In the early 1990's, Robert Robbins was a faculty member at Johns Hopkins, where he directed the informatics core of GDB — the human gene-mapping database of the international human genome project. To share papers with colleagues around the world, he set up a small paper-sharing section on his personal web page. This small project evolved into The Electronic Scholarly Publishing Project.
In 1995, Robbins became the VP/IT of the Fred Hutchinson Cancer Research Center in Seattle, WA. Soon after arriving in Seattle, Robbins secured funding, through the ELSI component of the US Human Genome Project, to create the original ESP.ORG web site, with the formal goal of providing free, world-wide access to the literature of classical genetics.
Although the methods of molecular biology can seem almost magical to the uninitiated, the original techniques of classical genetics are readily appreciated by one and all: cross individuals that differ in some inherited trait, collect all of the progeny, score their attributes, and propose mechanisms to explain the patterns of inheritance observed.
In reading the early works of classical genetics, one is drawn, almost inexorably, into ever more complex models, until molecular explanations begin to seem both necessary and natural. At that point, the tools for understanding genome research are at hand. Assisting readers reach this point was the original goal of The Electronic Scholarly Publishing Project.
Usage of the site grew rapidly and has remained high. Faculty began to use the site for their assigned readings. Other on-line publishers, ranging from The New York Times to Nature referenced ESP materials in their own publications. Nobel laureates (e.g., Joshua Lederberg) regularly used the site and even wrote to suggest changes and improvements.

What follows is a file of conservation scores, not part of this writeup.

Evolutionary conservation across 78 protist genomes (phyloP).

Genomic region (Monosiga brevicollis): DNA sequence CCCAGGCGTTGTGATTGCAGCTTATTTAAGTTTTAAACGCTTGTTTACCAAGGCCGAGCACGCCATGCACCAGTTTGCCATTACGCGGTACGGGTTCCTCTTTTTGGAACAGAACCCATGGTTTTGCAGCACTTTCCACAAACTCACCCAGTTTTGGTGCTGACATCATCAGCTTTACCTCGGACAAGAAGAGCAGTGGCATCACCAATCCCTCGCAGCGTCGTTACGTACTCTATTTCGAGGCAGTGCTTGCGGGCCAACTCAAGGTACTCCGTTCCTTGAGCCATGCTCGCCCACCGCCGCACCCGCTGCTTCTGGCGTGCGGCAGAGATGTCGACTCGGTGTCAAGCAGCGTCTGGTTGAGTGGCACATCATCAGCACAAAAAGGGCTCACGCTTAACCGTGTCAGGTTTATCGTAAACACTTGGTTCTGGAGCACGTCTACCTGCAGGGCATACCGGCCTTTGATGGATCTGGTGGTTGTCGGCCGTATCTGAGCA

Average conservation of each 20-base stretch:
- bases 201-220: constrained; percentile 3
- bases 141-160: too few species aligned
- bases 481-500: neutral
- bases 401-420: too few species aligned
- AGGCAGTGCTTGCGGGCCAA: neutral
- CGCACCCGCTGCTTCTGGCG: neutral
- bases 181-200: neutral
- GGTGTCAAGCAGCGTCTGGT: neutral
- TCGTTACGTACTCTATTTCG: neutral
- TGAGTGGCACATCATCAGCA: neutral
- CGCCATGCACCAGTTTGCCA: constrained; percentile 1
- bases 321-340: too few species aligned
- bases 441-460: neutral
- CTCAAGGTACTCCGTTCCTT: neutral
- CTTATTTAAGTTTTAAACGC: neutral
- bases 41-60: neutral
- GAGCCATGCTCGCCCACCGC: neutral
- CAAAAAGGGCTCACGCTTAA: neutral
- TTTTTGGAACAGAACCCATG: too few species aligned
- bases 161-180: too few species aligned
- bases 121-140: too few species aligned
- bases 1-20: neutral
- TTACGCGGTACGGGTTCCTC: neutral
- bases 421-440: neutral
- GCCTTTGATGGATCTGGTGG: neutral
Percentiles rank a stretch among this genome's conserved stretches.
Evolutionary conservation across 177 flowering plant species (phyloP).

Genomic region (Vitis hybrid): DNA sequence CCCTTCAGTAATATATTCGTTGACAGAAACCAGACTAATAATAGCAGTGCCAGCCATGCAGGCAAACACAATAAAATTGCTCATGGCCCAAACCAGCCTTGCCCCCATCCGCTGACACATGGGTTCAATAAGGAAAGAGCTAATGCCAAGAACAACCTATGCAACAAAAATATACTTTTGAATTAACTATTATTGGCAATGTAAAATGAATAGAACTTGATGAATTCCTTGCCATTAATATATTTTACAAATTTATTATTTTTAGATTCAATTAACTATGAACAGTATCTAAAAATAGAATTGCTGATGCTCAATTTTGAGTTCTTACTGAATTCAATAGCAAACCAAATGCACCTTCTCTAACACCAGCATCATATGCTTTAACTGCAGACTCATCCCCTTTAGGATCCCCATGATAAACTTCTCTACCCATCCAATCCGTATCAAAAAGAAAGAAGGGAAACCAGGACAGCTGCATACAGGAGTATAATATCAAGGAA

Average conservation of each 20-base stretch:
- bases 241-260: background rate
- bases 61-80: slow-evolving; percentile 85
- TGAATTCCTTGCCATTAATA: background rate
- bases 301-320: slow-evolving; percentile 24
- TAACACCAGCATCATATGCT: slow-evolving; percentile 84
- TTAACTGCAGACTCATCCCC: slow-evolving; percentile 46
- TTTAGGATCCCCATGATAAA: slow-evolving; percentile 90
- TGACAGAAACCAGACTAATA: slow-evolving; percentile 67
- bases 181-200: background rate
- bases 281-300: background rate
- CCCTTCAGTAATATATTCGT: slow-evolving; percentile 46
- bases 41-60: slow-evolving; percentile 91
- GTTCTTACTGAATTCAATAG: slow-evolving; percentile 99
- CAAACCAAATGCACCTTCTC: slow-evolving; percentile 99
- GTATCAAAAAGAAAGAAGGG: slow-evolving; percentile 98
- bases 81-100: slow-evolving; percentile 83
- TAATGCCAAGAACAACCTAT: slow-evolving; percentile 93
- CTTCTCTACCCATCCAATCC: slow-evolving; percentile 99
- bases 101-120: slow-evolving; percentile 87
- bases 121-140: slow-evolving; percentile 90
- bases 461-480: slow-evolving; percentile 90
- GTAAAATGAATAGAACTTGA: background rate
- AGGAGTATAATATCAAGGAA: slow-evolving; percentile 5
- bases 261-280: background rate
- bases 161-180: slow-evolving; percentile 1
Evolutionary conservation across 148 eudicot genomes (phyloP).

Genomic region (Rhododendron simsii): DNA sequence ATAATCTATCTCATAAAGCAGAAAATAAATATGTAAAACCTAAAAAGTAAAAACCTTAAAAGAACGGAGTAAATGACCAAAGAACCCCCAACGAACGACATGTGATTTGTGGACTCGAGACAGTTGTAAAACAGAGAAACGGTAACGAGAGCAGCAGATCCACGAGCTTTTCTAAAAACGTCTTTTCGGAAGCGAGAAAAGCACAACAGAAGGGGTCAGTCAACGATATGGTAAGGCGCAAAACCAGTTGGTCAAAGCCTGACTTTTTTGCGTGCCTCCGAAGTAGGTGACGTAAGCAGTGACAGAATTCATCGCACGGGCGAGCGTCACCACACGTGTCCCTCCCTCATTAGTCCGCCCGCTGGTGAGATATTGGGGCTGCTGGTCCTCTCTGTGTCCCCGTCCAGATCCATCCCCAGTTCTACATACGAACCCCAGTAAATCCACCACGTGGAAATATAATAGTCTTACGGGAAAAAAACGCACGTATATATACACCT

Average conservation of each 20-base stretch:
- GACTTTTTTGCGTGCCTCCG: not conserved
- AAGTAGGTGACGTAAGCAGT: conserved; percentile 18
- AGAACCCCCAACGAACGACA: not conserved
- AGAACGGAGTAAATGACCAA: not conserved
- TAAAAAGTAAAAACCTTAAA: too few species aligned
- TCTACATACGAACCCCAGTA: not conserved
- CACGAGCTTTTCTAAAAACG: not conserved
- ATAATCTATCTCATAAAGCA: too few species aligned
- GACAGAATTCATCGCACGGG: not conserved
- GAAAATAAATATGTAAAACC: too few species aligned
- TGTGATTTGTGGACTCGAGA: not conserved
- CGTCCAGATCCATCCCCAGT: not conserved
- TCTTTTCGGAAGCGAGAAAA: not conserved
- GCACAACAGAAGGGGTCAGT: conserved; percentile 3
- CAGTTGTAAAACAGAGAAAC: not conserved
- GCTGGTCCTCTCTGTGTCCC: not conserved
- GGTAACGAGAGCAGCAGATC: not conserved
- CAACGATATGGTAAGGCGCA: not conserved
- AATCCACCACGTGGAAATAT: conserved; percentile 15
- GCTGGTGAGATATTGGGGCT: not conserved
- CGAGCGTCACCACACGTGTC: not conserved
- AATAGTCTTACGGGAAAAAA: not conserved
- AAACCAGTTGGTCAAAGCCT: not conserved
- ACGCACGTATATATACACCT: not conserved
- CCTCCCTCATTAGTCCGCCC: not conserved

When the site began, no journals were making their early content available in digital format. As a result, ESP was obliged to digitize classic literature before it could be made available. For many important papers — such as Mendel's original paper or the first genetic map — ESP had to produce entirely new typeset versions of the works, if they were to be available in a high-quality format.
Early support from the DOE component of the Human Genome Project was critically important for getting the ESP project on a firm foundation. Since that funding ended (nearly 20 years ago), the project has been operated as a purely volunteer effort. Anyone wishing to assist in these efforts should send an email to Robbins.
With the development of methods for adding typeset side notes to PDF files, the ESP project now plans to add annotated versions of some classical papers to its holdings. We also plan to add new reference and pedagogical material. We have already started providing regularly updated, comprehensive bibliographies to the ESP.ORG site.